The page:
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SYNTAX AND SEMANTICS OF RESUMPTIVE PRONOUNS
This work is intended as an attempt to bring the phenomenon of resumptive pronouns under the scrutiny of analytical techniques current in generative grammar, particularly the syntactic theories of Government and Binding and Generalised Phrase Structure Grammar. It is claimed that the notion 'resumptive pronoun' finds a definition within generative grammar that is both interesting typologically and theoretically. It is argued that not all apparent instances of resumptive pronouns are truly so, and that languages may differ typologically in whether their grammars countenance 'true' resumptive pronouns or not.^ Data from Swedish, Hebrew, Irish and Welsh is considered in some detail and it is claimed that there is no universal uniformity in the grammatical devices a language may employ in its system of resumptive pronouns. The consequences of the proposed account of the data from the four mentioned languages for Government-Binding theory and Generalised Phrase Structure Grammar are discussed and integrated into the particular (sub-) theories that relate to them.^ Semantically, it is claimed that resumptive pronouns show the characteristics expected of pronouns rather than gaps (empty categories); data from Hebrew are presented to show that there are systematic differences in interpretation for constructions depending on whether the construction contains an empty category or a resumptive pronoun. These semantic issues are presented within the framework of Discourse Representation Theory as developed by Hans Kamp.^ Finally, data from English are presented to elaborate on the semantic nature of resumptive pronouns; it is claimed that English lacks resumptive pronouns and has instead what are dubbed 'intrusive' pronouns. The properties of the interpretation of intrusive pronouns are shown to follow from general and independent principles, providing support for the analysis in terms of Discourse Representation Structures. ^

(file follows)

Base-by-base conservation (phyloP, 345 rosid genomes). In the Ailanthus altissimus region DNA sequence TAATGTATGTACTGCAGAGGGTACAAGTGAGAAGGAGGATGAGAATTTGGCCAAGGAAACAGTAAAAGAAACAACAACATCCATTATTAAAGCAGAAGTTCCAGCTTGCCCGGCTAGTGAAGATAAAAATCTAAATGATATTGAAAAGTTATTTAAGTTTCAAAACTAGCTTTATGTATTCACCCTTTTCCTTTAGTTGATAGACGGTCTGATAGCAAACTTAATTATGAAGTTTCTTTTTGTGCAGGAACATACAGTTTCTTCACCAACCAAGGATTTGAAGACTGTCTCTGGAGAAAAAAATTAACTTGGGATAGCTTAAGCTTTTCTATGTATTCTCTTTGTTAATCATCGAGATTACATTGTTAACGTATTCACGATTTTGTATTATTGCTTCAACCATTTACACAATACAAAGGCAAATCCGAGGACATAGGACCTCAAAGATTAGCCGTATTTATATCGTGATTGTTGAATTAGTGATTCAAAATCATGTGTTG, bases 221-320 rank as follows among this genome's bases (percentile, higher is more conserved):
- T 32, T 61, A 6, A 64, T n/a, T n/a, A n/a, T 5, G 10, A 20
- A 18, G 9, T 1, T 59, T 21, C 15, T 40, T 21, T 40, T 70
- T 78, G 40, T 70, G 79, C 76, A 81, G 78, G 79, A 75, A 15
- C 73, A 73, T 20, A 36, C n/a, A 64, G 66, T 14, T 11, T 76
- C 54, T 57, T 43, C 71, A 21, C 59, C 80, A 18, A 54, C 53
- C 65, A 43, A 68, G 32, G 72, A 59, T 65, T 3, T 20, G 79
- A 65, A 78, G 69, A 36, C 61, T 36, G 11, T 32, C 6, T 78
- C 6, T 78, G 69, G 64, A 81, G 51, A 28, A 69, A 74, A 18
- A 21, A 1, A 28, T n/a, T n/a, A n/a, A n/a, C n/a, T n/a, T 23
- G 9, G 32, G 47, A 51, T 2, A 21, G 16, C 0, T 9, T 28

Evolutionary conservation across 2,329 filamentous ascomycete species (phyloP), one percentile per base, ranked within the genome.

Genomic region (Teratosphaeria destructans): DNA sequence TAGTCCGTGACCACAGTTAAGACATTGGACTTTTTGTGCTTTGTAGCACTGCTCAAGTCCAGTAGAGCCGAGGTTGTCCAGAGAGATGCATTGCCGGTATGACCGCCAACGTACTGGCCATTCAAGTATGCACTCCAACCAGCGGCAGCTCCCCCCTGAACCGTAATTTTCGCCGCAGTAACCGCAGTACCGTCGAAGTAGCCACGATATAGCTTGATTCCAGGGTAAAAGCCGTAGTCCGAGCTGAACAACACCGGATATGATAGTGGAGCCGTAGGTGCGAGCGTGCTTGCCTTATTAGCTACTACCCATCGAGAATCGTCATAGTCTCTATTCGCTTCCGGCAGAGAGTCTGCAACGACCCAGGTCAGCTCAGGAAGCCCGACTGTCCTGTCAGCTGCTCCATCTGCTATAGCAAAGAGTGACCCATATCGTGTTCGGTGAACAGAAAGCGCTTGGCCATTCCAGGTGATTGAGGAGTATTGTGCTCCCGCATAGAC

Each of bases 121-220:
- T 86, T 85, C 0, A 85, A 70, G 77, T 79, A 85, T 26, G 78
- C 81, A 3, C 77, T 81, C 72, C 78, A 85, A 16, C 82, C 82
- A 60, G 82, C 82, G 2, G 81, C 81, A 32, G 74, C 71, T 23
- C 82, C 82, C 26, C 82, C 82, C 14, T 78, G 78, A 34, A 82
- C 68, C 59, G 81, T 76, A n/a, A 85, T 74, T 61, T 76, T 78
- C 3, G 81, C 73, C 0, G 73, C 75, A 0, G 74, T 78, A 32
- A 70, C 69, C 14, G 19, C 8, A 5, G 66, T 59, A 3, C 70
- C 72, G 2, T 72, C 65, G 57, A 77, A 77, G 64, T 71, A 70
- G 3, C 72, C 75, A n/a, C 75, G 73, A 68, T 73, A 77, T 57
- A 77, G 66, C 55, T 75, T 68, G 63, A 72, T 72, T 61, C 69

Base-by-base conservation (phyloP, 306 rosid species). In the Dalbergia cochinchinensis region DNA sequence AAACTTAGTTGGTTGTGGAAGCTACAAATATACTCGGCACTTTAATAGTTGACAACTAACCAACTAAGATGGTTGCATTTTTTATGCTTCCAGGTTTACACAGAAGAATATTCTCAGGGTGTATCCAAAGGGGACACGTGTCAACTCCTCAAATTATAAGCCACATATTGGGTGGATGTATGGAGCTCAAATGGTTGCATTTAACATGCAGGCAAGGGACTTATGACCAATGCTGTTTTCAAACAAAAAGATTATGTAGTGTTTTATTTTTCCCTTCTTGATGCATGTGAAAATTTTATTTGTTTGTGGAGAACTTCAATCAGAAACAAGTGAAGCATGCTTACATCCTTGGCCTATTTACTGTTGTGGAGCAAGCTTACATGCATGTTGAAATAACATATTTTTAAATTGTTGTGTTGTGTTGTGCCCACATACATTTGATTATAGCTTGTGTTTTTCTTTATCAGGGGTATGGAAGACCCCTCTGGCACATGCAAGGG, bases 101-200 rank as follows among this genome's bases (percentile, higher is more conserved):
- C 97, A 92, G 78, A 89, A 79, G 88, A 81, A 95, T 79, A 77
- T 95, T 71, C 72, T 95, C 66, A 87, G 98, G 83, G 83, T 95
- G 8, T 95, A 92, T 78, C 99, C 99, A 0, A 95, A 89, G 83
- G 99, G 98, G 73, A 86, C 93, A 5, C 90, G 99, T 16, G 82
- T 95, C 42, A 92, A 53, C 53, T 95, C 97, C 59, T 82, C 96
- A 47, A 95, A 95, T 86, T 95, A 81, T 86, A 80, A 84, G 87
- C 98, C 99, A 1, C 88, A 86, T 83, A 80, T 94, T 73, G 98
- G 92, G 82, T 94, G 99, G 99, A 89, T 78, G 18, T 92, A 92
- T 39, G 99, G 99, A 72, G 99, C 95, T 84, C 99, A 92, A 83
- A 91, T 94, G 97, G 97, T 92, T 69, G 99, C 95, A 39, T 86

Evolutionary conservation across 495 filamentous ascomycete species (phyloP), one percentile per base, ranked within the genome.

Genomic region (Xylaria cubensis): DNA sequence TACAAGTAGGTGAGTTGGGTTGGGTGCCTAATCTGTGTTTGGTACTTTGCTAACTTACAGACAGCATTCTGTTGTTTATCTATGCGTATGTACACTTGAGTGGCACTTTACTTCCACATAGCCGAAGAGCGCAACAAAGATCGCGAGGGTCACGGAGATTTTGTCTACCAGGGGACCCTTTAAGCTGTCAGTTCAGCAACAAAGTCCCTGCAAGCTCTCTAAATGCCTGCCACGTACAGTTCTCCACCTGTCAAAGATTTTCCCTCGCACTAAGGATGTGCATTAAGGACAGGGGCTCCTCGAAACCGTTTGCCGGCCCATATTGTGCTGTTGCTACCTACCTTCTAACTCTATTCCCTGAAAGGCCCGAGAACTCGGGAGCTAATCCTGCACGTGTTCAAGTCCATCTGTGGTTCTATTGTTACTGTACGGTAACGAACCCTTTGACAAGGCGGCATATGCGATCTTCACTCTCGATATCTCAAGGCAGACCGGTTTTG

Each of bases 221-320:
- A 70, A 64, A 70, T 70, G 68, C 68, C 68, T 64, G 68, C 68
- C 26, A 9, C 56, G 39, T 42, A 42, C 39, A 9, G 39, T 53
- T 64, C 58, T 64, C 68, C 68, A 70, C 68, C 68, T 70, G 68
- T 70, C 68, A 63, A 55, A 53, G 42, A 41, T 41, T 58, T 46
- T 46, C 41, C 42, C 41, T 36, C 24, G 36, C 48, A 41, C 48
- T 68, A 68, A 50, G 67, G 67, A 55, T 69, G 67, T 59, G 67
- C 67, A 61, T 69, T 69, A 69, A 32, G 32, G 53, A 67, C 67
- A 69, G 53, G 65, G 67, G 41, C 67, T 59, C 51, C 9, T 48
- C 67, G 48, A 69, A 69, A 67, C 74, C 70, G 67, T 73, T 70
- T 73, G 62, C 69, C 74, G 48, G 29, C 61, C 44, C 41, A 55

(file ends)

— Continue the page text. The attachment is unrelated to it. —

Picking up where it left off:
"SYNTAX AND SEMANTICS OF RESUMPTIVE PRONOUNS"
(January 1, 1984).
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